“And please do not insult me with detailed rhetoric about the blended cost of funds. I am paying today and I want action today.”

“Do you think that it is fair to discriminate against one cohort of customers? Is this fair and right? Two groups, same mortgages, same terms, same loan-to-values, two very, very different rates.”

Ms Hogan claimed that her last speech at the TSB AGM was followed by “empty promises”.

“You may remember that I stood in this room three years ago and spoke to you, because at the time the bank was charging the highest standard variable rate in the land,” she told

“The bank then announced with great fanfare a token reduction in that rate, together with empty promises about more to come, and now I find myself here again this year.”

In response to Ms Hogan’s speech, Alan Cook responded: “What we’ve got to do is find a way to drive down those input costs that I talked about earlier such that we are able to share that reduced cost with our customers.”

“But we don’t have an option of saying ‘we will deliberately run those mortgages at a loss when we have a restructuring plan.”

21 new routes set to take off soon from Dublin Airport

  

Aer Lingus planes at Dublin Airport

The airport said it was introducing 16 short-haul routes to continental Europe.

It is also launching five long-haul connections from Ireland’s main airport to the US airports of Washington, Chicago and LA. There is also a new route to Ethiopia. Dublin Airport said it would be offering 2m extra seats this summer – an 11% increase in capacity on last summer.

Airport managing director Vincent Harrison said: “We are particularly pleased that Dublin will have a direct connection to sub-Saharan Africa this summer, making it easier for our customers to access three continents – Africa, Europe and North America – with Ethiopian Airlines’ new Addis Ababa-Dublin-LA route, as well as direct services to Europe, the Middle East and North America.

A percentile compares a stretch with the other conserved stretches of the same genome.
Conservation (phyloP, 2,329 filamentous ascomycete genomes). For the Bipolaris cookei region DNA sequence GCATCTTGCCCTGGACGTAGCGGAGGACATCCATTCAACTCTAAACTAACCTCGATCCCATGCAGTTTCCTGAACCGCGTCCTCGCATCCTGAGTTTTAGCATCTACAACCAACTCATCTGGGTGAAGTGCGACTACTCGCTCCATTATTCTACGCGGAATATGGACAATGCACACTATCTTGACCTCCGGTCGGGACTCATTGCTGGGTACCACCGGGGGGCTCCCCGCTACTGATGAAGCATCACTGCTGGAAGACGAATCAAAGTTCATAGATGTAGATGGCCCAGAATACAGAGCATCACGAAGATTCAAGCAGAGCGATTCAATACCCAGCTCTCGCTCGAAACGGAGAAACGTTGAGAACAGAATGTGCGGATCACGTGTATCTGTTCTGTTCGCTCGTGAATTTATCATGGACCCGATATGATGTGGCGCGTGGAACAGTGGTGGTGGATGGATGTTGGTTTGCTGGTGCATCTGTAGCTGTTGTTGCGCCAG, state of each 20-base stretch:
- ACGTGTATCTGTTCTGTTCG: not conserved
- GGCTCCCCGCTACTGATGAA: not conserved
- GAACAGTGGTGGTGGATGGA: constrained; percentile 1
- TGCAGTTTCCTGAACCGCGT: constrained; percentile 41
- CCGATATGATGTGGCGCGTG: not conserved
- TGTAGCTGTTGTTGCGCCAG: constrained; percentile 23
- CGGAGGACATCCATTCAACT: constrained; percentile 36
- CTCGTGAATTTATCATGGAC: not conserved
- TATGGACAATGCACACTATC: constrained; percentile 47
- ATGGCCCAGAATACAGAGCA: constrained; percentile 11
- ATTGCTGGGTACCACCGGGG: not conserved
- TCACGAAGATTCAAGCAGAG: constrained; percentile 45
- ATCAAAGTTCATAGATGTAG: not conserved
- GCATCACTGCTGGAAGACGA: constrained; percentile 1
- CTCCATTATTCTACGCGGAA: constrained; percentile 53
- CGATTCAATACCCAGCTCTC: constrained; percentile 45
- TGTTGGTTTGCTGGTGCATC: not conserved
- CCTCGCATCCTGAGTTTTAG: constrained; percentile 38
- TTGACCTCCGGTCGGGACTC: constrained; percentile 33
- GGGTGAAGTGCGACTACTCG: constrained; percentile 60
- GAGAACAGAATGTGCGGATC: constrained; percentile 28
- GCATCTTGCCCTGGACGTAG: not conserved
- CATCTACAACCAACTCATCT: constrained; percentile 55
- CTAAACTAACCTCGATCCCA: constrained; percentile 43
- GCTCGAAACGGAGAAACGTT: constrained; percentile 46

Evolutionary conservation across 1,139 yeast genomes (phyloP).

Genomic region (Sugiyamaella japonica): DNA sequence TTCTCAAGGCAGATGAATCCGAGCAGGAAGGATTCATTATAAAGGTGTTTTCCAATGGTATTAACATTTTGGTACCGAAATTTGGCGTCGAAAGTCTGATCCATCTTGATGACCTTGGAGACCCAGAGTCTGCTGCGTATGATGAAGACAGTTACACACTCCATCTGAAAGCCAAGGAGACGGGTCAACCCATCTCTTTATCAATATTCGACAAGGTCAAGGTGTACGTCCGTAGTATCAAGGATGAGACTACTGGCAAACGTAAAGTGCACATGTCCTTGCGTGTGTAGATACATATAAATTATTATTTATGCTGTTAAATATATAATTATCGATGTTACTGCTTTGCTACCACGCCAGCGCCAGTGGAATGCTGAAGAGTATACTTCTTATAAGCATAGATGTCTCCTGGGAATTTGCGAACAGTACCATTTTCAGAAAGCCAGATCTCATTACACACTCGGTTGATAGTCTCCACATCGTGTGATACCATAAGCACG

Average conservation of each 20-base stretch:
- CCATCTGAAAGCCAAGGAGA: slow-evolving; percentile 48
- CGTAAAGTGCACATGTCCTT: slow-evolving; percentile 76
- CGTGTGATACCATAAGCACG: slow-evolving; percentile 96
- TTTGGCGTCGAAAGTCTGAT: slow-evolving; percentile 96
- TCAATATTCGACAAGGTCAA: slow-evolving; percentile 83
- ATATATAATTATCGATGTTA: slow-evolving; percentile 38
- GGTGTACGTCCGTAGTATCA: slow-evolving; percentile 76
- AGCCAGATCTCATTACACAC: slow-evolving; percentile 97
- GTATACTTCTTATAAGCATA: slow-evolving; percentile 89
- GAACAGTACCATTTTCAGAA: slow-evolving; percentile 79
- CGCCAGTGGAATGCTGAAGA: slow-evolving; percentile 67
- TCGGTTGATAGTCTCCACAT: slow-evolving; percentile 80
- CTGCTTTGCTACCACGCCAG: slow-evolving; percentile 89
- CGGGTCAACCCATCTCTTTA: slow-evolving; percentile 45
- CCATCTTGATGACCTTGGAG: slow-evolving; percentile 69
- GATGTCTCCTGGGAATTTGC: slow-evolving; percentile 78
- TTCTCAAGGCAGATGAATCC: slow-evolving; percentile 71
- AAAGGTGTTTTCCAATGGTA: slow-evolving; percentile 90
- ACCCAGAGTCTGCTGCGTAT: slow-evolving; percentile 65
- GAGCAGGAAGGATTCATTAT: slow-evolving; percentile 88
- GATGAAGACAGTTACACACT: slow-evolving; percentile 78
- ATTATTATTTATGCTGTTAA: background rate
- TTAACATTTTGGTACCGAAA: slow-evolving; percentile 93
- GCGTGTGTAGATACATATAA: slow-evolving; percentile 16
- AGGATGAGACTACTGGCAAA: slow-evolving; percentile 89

“Significant increases in seat capacity and frequency on 25 existing routes will give our customers greater flexibility and more options, whether they are travelling for business or leisure purposes, during this summer season.”

Dublin Airport has run marketing campaigns to attract passengers from Northern Ireland.

But Belfast International has fought back, adding one-off seasonal routes to Orlando and Las Vegas during the summer.

And last week Belfast International saw the take-off of new flights to Poland, Italy and Czech Republic. Jet2.com will also start connections with Gran Canaria, Italy and Greece from Belfast International later this year.

Belfast City Airport, meanwhile, starts a new route with BA’s sister airline Vueling to Barcelona, next month. Dutch airline KLM is also starting flights to Amsterdam next month from Belfast City.

Could drinking pomegranate juice prevent a heart attack?

Scientists say that half a glass pomegranate juce and three dates a day an boost heart health

    

A Super food? Pomegranate juice could help prevent heart disease, research now suggests?

Pomegranates have been shown to reduce stress, fight arthritis and even help with impotence. Now, a study suggests that just a daily half-glass of the super-fruit’s juice could protect against heart attacks and strokes, too.

Researchers at the Technion-Israel Institute of Technology examined mice with high cholesterol, as well as lab-grown arterial cells, in a trial.

The team found that consumption of pomegranate juice and dates dramatically slowed down the rate of therosclerosis – the build-up of fatty substances in the arteries which can cause a heart attack or stroke. Overall, arterial cholesterol content decreased by 28 per cent.

  • Why you should never eat a bacon sandwich: what you can – and can’t – eat

The high levels of different antioxidants in the two fruits are believed to provide the perfect combination to help fight heart disase, with the team recommending that people consume half a glass of pomegranate juice (around 115ml), together with three dates every day to benefit.

Although the regime sounds easy, many of the most powerful antioxidants are stored in the dates’ stones or pits – so team leader Professor Michael Aviram advised grinding up the stones into a paste and consuming those as well.

Pomegranates have long been known to be a valuable source of polyphenols and anthocyanins, which have various health benefits, including helping the body protect itself against cancer.